California prison health care employees work long hours, says the Sacramento Bee. Many average 12 hours a day; others routinely log 16- to 18-hour shifts for months on end, creating a costly overtime free-for-all in this budget-strapped state. An abundance of forced and voluntary overtime has driven some nurses beyond human endurance. The long hours have opened the door for deadly lapses in a health care system just beginning to recover from decades of neglect. One employee said she had seen workers “sleeping at their posts – heavily, snoring, full sleep. They don’t even notice people walking by. It’s pretty common.”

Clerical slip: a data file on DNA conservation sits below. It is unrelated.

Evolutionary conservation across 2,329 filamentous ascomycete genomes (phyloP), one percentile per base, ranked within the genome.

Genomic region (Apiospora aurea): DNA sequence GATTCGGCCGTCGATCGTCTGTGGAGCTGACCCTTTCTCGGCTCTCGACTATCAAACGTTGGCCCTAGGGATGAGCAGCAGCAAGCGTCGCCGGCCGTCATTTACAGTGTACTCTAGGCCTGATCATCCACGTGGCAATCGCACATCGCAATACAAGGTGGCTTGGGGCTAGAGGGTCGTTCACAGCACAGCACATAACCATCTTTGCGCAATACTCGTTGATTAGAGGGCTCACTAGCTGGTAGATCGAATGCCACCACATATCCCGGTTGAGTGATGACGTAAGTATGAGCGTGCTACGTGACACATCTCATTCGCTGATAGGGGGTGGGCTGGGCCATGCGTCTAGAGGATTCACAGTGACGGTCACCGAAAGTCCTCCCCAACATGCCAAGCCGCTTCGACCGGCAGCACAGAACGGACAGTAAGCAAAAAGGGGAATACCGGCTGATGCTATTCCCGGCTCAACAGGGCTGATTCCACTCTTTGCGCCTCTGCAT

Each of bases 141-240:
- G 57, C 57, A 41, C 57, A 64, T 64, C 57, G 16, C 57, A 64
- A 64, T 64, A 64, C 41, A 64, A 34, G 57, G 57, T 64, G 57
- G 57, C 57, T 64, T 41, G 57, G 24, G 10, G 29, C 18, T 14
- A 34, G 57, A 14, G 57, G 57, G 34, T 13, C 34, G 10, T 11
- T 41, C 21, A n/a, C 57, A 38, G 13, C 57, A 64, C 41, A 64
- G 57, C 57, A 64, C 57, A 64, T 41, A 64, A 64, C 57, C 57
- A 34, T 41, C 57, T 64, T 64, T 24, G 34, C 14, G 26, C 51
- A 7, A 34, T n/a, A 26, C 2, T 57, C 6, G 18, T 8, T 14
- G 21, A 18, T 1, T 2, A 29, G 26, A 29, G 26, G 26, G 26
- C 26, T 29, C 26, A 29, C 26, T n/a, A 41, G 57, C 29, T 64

A Bee investigation found that lax recruitment, worsened by the state budget crisis, and programs such as one for the suicidal that’s exploited by savvy inmates, have contributed to extreme staff work schedules. Officials have tolerated the practice despite criticism about the price of prison health care, which cost more than $2.1 billion in the year ending in June 2008. California prisons last year spent $60 million on health care overtime. That doesn’t count an additional $111 million in overtime for guards who protect on- and off-site health workers during medical appointments – more than double the amount being spent when the receiver took over. Rampant overtime, mostly for nurses, is the norm, accounting for nearly 20 percent of all wages for prison nursing care.